Prerequisites: pytest & hypothesis¶
HypoFuzz is designed to run hypothesis tests, so you’ll need some of those as fuzz targets.
Our current implementation uses pytest to collect the tests to run,
so you can select specific tests in the usual way by file,
or just allow pytest to discover all your tests for you.
HypoFuzz is a pure-Python package, and can be installed from your shell with
pip install hypofuzz
or from a
requirements.txt file like
hypofuzz >= 21.05.1
Optionally, you can
pip install hypofuzz[pytrace] for automatic time-travel
debugging with PyTrace through the web interface.
There are still some rough edges here, but it’s pretty cool.
Running hypothesis fuzz¶
The core idea is that while you run pytest ... on each change, you run hypothesis fuzz ... on a server - and it’ll keep searching for interesting new inputs until shut down from outside.
$ hypothesis fuzz --help
Usage: hypothesis fuzz [OPTIONS] [-- PYTEST_ARGS]
[hypofuzz] runs tests with an adaptive coverage-guided fuzzer.
Unrecognised arguments are passed through to `pytest` to select the tests to
run, with the additional constraint that only tests using Hypothesis but not
any pytest fixtures can be fuzzed.
This process will run forever unless stopped with e.g. ctrl-C.
-n, --numprocesses NUM default: all available cores [x>=1]
--dashboard / --no-dashboard serve / don't serve a live dashboard page
--port PORT Optional port for the dashboard (if any)
--unsafe Allow concurrent execution of each test
(dashboard may report wrong results)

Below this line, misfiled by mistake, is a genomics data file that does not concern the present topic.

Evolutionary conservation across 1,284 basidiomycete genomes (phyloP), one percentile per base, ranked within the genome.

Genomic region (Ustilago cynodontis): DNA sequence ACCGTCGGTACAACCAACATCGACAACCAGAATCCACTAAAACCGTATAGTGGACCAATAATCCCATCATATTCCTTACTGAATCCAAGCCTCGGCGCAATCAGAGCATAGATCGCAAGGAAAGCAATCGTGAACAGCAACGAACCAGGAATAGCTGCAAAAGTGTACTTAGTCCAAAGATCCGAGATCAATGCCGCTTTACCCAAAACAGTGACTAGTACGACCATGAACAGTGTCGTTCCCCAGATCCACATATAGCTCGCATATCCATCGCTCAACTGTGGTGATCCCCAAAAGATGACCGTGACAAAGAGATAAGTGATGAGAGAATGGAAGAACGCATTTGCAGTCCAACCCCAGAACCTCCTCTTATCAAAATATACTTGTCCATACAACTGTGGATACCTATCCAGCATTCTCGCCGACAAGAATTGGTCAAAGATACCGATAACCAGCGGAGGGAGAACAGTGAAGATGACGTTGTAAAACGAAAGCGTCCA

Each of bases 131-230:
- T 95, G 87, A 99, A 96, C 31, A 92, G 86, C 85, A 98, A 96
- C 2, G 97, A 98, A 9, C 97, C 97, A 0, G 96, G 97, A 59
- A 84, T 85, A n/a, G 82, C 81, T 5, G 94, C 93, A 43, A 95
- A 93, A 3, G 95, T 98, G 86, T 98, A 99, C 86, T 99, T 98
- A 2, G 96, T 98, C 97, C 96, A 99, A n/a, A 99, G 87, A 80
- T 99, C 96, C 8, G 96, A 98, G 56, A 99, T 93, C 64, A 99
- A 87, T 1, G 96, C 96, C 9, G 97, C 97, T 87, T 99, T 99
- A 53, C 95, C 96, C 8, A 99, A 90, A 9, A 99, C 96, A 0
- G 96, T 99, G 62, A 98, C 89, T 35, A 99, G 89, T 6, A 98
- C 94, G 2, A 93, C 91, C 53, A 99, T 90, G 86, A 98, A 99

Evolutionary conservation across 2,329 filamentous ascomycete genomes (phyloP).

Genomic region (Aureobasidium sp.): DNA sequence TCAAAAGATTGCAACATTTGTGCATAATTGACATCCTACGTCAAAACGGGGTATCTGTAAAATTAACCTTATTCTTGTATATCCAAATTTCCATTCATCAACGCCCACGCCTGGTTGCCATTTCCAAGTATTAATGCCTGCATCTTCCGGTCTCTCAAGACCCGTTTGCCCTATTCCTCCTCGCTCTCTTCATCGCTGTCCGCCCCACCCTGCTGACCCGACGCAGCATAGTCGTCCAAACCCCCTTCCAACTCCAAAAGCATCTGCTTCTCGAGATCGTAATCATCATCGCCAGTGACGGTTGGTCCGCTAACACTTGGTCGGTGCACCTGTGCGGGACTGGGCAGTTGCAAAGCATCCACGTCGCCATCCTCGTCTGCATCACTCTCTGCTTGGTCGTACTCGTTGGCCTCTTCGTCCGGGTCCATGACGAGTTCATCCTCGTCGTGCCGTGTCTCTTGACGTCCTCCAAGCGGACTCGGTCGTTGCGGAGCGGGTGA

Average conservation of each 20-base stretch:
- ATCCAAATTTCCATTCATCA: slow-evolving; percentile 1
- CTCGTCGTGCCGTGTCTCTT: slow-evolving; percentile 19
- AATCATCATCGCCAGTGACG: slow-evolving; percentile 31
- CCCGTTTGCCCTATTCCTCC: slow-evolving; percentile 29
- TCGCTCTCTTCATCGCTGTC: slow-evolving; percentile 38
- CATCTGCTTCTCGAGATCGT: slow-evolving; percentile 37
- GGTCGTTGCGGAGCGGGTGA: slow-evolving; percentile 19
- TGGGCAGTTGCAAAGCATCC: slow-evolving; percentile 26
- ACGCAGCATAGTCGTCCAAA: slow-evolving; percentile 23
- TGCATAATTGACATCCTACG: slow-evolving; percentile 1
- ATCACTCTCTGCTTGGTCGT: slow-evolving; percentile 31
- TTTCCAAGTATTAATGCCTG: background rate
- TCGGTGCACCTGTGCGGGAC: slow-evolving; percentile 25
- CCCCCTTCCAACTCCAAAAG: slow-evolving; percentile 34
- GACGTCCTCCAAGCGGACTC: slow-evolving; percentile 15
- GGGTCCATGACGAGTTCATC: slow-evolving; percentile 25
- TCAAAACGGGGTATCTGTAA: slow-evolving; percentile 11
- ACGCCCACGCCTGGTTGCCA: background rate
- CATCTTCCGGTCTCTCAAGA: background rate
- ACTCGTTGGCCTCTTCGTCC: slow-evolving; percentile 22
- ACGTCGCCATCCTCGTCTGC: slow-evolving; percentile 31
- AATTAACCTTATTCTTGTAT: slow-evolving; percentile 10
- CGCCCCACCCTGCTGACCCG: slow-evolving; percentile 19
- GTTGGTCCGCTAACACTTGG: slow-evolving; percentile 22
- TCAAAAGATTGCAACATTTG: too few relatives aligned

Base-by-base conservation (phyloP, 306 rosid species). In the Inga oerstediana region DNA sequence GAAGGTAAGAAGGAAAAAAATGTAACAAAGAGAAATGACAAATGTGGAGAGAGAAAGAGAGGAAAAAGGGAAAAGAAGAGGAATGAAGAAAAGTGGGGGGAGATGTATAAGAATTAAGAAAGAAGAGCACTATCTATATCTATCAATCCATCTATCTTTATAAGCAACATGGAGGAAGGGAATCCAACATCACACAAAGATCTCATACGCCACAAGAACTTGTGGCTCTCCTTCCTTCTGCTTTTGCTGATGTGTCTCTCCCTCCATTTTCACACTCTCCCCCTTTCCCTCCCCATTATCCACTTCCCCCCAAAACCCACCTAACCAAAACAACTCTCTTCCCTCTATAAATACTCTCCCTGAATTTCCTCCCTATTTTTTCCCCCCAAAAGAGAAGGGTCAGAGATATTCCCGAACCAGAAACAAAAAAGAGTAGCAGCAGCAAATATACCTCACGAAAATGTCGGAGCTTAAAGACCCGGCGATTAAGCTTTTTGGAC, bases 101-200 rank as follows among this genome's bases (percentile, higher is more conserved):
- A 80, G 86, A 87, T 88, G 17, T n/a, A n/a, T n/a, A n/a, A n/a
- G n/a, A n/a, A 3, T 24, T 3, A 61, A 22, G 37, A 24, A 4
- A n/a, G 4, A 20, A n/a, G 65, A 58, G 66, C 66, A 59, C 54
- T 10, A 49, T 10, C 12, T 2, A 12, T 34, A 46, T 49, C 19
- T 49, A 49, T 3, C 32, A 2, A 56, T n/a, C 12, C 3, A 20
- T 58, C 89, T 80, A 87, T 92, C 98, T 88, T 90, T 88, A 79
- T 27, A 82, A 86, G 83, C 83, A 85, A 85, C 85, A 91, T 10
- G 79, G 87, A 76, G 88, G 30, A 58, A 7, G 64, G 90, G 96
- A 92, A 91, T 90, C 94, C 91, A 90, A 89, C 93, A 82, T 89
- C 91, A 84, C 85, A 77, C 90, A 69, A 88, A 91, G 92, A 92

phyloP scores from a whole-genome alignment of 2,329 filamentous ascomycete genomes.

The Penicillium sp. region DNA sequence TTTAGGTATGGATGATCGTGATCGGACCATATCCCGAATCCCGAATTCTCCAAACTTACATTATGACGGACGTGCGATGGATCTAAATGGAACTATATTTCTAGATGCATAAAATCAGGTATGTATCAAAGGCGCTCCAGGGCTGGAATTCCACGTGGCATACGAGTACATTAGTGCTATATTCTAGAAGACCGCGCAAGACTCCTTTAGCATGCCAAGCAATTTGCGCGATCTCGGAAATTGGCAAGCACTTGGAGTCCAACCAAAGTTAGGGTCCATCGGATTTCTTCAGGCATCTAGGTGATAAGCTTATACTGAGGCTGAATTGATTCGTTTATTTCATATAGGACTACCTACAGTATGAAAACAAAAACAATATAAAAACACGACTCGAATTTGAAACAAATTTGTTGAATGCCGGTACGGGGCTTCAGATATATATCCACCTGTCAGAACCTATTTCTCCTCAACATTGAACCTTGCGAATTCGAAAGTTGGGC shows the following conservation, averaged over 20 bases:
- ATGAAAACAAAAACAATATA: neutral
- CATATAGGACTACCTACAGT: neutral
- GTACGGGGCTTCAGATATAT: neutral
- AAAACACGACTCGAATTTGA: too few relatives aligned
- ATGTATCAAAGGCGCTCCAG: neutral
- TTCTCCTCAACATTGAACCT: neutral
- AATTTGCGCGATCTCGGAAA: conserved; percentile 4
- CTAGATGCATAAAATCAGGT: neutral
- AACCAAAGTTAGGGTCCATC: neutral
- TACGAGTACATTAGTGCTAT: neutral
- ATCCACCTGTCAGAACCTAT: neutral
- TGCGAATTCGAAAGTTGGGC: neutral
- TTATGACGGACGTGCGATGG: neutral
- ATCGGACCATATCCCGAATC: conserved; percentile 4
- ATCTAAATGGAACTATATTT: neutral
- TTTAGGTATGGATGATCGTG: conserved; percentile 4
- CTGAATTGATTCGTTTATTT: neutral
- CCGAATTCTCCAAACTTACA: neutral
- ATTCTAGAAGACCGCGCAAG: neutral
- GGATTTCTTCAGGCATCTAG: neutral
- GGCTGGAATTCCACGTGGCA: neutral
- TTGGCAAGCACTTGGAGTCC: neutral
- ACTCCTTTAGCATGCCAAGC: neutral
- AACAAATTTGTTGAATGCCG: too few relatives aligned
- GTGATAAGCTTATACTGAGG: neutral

-h, --help Show this message and exit.
By design, this is minimally configurable: test selection and collection is
pytest, using exactly the same syntax as usual, and the
remaining options are out of scope for the fuzzer itself to determine.
Reproducing and fixing bugs¶
HypoFuzz saves any failures it finds into Hypothesis’ standard example database, so the workflow for deduplicating and reproducing any failures is “run your test suite in the usual way”.
It really is that easy!
A quick glance under the hood¶
HypoFuzz isn’t “better” than Hypothesis - it’s playing a different game, and the main difference is that it runs for much longer. That means:
The performance overhead of coverage instrumentation pays off, as we can tell when inputs do something unusual and spend more time generating similar things in future.
Instead of running 100 examples for each test before moving on to the next, we can interleave them, run different numbers of examples for each test, and focus on the ones where we’re discovering new behaviours fastest.
We spend our time generating more interesting examples, focussed on the most complex tests, and do so without any human input at all.